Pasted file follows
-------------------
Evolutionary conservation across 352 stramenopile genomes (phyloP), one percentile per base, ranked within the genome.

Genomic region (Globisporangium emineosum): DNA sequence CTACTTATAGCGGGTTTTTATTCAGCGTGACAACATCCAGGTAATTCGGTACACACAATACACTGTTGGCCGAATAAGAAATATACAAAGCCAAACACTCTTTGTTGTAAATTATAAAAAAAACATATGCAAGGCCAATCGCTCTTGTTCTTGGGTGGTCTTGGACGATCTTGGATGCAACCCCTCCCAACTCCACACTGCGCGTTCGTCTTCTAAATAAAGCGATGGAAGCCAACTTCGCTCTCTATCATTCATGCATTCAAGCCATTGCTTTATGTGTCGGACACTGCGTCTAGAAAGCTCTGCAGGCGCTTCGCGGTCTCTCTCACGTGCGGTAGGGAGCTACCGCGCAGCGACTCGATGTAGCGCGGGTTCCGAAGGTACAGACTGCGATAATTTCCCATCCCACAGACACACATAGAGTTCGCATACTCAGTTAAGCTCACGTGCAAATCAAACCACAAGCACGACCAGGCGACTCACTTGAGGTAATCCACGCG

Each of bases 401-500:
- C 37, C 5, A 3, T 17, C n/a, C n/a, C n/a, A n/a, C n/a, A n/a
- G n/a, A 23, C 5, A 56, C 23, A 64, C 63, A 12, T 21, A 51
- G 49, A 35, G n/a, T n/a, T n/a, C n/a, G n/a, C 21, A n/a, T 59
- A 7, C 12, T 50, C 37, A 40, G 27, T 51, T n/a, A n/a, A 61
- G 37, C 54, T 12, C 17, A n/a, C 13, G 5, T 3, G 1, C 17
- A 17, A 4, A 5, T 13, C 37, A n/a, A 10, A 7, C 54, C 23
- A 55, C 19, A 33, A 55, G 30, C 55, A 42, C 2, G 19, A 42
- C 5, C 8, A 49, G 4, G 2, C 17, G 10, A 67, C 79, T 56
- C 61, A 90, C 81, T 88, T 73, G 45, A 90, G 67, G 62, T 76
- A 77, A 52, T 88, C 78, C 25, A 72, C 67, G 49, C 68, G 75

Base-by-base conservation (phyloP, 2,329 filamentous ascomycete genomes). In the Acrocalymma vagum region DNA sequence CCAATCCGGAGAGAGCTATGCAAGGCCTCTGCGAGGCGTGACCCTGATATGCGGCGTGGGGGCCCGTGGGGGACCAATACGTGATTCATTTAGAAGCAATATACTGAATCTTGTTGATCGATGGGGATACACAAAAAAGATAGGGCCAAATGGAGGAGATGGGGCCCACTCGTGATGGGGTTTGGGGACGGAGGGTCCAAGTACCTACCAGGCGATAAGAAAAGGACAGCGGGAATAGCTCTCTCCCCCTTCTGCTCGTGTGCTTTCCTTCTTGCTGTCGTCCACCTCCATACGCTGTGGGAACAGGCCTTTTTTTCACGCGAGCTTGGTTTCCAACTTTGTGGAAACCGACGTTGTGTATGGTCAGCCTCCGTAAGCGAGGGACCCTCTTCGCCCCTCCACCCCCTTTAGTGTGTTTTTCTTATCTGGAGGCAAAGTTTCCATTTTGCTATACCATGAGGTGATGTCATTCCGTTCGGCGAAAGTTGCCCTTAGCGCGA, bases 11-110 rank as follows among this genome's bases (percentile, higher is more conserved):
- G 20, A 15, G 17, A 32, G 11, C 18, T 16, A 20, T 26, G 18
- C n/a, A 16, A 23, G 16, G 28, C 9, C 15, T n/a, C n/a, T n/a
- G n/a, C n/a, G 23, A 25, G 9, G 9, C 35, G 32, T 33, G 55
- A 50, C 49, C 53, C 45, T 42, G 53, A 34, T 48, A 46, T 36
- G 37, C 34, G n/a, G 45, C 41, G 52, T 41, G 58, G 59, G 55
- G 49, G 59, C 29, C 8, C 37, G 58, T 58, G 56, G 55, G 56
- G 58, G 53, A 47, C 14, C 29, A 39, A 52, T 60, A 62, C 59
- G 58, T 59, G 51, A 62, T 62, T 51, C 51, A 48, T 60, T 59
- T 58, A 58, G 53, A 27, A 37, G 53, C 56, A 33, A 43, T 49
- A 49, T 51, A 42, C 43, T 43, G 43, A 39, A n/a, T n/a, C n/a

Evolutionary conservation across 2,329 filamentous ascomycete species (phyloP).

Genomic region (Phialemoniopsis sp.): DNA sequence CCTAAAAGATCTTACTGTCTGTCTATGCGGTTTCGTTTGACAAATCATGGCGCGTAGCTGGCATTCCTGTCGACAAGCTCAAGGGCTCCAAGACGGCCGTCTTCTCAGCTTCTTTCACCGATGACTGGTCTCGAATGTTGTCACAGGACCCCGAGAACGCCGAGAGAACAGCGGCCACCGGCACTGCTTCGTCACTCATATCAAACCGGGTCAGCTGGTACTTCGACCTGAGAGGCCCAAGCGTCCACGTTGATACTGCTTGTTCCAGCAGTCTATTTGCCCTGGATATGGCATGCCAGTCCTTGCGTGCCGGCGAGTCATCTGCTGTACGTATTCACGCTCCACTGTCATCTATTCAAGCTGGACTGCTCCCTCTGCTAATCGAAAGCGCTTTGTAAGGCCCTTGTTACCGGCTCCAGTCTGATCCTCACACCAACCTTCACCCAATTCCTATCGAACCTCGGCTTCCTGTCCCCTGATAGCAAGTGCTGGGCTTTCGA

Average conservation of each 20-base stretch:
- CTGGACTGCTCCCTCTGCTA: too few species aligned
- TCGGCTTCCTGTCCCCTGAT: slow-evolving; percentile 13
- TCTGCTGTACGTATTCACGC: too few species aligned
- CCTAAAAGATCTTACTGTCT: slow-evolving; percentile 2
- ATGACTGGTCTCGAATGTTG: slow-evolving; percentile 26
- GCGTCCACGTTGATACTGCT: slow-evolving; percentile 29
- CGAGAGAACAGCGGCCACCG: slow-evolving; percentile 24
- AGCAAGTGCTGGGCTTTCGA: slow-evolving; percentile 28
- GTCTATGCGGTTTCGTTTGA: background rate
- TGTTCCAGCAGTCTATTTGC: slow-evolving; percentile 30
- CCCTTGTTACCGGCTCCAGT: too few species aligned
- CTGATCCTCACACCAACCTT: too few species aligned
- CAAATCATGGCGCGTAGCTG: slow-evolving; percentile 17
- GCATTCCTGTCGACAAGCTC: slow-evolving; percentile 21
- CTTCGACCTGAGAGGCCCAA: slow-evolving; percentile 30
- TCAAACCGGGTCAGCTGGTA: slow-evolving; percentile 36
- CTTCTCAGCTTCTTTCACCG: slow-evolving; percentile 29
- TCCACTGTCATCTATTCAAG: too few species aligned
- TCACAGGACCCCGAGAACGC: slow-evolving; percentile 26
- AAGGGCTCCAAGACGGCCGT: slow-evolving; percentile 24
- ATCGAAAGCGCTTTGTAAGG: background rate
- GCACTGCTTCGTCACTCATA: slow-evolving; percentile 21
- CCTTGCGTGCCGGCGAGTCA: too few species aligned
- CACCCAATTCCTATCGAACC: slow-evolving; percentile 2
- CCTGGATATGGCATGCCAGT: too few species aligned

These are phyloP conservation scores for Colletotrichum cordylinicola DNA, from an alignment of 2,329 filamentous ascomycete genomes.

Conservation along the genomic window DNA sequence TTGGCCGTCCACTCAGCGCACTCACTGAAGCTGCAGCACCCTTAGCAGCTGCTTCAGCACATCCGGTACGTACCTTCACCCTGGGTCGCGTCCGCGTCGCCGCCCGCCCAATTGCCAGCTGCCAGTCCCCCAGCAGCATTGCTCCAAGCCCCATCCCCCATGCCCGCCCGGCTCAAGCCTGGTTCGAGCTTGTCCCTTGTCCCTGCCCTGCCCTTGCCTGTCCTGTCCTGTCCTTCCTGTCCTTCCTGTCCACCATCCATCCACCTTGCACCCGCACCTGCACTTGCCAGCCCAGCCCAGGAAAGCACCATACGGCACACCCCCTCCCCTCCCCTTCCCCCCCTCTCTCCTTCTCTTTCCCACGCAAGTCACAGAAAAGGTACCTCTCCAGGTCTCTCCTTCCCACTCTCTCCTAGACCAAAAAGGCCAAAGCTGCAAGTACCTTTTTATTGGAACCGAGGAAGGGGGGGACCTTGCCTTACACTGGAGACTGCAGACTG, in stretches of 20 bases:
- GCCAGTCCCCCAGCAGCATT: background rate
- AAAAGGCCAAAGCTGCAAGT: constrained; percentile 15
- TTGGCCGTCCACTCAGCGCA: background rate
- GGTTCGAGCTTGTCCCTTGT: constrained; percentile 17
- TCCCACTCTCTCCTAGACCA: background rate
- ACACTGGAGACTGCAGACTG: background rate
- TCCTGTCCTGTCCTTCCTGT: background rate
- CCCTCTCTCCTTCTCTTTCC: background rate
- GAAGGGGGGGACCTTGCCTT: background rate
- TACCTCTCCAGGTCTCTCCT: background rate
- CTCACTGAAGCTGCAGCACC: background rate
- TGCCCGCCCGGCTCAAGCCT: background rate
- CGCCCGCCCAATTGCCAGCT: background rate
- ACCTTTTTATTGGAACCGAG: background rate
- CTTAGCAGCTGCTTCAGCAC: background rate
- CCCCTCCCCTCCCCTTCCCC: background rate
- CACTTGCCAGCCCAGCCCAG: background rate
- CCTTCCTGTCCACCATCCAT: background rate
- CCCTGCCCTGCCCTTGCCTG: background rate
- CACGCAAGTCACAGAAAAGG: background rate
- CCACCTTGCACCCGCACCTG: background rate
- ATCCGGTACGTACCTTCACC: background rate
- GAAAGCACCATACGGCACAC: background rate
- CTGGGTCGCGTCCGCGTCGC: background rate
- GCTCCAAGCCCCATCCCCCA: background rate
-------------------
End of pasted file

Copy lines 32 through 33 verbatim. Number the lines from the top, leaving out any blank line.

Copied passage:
- ATGACTGGTCTCGAATGTTG: slow-evolving; percentile 26
- GCGTCCACGTTGATACTGCT: slow-evolving; percentile 29